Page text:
AUSTIN — The Department of Natural Resources hopes the Cedar River can start flexing its muscles, or mussels, really.
On Tuesday, folks from the DNR came to East Side Lake in Austin to move more than 3,700 black sandshell mussels that had been growing in the lake to three spots in the river where black sandshells used to live and thrive.
Tim Ruzek, water plan and outreach coordinator for the Mower County Soil and Water Conservation District, said 100 years ago, Austin was nicknamed the "Pearl City" because of all the mussels in the Cedar River. But years of overharvesting and pollution decimated the mussel populations in the Cedar.
Now, after a decade of improving the Cedar River, it's time to start reintroducing mussel species to the ecosystem, said Madeline Pletta, a mussel propagation biologist for the DNR.
Pletta, who works at the Center for Aquatic Mollusk Programs in Lake City, said black sandshells are one of seven native mussels that CAMP is working to reintroduce in the Cedar below the Fourth Street dam.
The dam represents the last barrier for fish — which mussels use to move and spread their territory by catching a ride in gills during their larval stage — to move up and down river between Austin and tiny Otranto, Iowa, about 19 miles downstream. Pletta said the hope is the yearly infusion of mussels over the next decade or so will help rebuild the mussel population on this stretch of the river.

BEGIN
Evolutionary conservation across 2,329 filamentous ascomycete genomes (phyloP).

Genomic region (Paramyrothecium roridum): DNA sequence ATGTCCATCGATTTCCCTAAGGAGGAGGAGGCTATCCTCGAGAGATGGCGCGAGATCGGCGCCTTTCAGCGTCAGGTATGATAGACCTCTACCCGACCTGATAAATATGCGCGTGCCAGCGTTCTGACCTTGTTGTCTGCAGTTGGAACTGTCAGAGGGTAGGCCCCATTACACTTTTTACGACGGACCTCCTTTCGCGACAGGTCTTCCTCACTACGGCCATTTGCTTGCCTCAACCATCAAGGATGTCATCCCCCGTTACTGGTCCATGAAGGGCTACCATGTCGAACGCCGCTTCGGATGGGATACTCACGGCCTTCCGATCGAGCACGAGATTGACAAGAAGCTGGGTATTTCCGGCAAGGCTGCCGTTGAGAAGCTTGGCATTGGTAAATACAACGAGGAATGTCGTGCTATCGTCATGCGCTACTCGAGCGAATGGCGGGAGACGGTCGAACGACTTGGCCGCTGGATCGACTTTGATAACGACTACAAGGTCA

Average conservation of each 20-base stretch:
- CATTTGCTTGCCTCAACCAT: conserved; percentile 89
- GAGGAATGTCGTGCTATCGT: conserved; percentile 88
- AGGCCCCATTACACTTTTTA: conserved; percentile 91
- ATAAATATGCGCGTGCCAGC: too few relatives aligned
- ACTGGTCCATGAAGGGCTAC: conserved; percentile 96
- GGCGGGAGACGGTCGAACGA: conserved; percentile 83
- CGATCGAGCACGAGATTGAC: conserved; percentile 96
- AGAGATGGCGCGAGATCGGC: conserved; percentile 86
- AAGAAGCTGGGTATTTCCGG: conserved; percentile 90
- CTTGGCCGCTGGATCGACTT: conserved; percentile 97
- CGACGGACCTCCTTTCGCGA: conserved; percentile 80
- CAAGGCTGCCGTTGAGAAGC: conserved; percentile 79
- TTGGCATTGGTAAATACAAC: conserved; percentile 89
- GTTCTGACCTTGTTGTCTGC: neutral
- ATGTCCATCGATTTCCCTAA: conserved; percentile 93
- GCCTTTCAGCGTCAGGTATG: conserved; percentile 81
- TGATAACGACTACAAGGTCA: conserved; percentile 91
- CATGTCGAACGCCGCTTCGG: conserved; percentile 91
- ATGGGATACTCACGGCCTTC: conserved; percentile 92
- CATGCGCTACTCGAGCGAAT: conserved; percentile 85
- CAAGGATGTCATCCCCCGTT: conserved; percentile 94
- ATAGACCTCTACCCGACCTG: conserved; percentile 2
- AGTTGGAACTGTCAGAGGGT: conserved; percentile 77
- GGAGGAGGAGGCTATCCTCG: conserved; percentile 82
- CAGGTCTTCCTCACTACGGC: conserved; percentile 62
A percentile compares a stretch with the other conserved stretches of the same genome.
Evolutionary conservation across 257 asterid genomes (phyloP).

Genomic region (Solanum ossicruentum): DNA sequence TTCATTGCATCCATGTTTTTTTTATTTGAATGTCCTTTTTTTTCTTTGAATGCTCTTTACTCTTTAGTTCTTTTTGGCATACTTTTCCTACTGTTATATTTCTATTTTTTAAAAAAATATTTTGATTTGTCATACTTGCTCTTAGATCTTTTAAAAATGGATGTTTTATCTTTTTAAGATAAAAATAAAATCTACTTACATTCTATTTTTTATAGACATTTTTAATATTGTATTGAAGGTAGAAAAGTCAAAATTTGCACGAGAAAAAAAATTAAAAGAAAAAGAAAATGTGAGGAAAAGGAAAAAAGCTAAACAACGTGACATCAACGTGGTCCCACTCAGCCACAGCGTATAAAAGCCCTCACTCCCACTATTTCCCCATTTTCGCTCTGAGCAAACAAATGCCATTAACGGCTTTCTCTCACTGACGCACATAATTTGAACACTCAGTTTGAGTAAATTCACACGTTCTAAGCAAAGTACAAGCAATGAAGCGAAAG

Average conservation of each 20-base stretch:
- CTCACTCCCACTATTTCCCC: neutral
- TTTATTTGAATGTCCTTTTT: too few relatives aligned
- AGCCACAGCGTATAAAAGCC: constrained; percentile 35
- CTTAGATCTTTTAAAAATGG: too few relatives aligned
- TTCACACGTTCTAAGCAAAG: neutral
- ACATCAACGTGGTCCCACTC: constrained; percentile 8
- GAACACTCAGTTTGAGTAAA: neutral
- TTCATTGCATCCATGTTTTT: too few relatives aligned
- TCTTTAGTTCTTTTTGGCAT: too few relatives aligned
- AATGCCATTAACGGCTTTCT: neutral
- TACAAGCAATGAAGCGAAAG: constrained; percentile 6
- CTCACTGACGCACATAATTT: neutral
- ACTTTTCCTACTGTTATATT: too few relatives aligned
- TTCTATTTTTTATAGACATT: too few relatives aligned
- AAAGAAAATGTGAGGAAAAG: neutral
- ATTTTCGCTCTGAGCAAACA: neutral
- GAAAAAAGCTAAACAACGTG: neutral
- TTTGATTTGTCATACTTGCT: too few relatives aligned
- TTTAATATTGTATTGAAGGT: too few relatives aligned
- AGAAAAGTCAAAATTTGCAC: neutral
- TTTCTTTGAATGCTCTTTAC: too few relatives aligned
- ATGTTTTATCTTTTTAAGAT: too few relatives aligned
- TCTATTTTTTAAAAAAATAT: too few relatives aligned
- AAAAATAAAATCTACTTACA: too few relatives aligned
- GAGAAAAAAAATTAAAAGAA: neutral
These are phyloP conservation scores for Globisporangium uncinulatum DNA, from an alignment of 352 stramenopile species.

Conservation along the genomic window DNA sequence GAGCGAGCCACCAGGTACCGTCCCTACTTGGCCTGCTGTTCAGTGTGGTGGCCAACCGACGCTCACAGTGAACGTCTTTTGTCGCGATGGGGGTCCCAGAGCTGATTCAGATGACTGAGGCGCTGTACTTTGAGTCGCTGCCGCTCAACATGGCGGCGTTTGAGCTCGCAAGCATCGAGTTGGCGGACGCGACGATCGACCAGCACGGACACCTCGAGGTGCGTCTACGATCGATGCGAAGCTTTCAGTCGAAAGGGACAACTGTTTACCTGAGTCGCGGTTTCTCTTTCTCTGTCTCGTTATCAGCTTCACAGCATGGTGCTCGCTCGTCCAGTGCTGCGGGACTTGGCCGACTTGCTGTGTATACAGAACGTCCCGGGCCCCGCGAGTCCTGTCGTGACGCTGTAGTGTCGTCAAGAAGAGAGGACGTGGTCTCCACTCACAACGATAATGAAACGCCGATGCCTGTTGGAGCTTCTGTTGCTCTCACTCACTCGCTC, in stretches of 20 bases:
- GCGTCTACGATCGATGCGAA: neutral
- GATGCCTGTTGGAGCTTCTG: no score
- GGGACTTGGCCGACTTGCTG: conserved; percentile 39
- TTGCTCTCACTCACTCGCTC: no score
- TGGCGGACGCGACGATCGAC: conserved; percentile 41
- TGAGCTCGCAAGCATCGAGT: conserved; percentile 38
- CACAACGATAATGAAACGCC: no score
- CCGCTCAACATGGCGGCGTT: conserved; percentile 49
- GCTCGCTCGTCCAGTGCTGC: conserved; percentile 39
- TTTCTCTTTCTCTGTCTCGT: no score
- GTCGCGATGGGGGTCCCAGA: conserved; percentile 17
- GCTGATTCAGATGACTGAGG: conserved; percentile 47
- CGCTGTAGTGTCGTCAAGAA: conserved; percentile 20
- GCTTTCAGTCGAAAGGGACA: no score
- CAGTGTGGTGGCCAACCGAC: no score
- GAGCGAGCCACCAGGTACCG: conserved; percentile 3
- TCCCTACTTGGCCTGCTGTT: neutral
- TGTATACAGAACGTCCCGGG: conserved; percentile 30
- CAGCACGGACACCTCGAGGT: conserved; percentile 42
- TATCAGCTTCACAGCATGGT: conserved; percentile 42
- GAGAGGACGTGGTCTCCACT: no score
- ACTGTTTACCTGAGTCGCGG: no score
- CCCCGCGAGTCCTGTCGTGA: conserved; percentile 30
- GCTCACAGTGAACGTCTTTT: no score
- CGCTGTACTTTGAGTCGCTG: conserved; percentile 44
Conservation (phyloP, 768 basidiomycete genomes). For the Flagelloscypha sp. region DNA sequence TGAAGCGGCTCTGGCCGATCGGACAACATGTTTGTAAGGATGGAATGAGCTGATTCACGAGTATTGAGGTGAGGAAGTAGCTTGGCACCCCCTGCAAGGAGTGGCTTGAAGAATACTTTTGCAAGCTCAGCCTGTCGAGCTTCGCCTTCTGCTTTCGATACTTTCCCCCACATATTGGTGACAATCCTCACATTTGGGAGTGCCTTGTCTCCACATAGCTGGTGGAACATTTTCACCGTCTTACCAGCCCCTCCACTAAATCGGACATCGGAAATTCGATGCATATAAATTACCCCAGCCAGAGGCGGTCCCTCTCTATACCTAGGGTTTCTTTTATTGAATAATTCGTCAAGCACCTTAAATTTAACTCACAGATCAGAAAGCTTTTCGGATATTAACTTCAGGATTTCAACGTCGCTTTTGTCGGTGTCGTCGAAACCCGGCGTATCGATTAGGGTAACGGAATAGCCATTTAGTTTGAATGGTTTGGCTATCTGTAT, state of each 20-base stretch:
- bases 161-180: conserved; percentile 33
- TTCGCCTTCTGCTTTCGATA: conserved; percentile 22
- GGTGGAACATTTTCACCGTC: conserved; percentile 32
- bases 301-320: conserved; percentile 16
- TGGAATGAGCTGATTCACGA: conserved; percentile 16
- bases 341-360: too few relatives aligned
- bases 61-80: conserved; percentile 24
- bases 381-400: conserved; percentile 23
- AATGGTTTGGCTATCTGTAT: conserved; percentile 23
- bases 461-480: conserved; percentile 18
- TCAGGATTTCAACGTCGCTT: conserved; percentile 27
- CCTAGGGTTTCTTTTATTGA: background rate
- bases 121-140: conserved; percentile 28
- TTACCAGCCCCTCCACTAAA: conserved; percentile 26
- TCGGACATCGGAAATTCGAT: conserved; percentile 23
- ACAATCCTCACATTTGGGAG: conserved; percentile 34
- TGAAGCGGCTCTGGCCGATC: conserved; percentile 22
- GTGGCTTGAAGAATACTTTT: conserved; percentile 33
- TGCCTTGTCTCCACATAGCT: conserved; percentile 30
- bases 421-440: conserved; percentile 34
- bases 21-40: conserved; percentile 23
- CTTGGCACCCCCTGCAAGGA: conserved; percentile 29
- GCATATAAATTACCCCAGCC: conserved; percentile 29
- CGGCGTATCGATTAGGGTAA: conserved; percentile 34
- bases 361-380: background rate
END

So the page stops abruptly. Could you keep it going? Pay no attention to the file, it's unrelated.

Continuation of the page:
The 3,730 mussels split between three downstream sites Tuesday are added to the 1,500 mussels Pletta and her crew distributed to three spots last year.
Pletta and CAMP will begin monitoring those mussels to see if they are reproducing, building new populations and thriving in the river. The sites chosen to spread mussels present a diversity of habitats in the river so researchers can see where the mussels survive best.
"Our goal is to do five different age-class releases per each species we work with, then do the monitoring," Pletta said.
The program began in 2016, but it's taken this long for the mussels to grow big enough to transport, Ruzek said.
Pletta said the project isn't just restoring mussels to the Cedar River for old-time sake. Mussels serve as filters in the river, provide microhabitats for smaller aquatic creatures like invertebrates, and stabilize the river bottom.
"It really is about trying to bring the river back," Pletta said. "The benefits that mussels bring from an ecological standpoint is they remove bacteria like E coli, organic sediment. They are like the coral reefs of the river."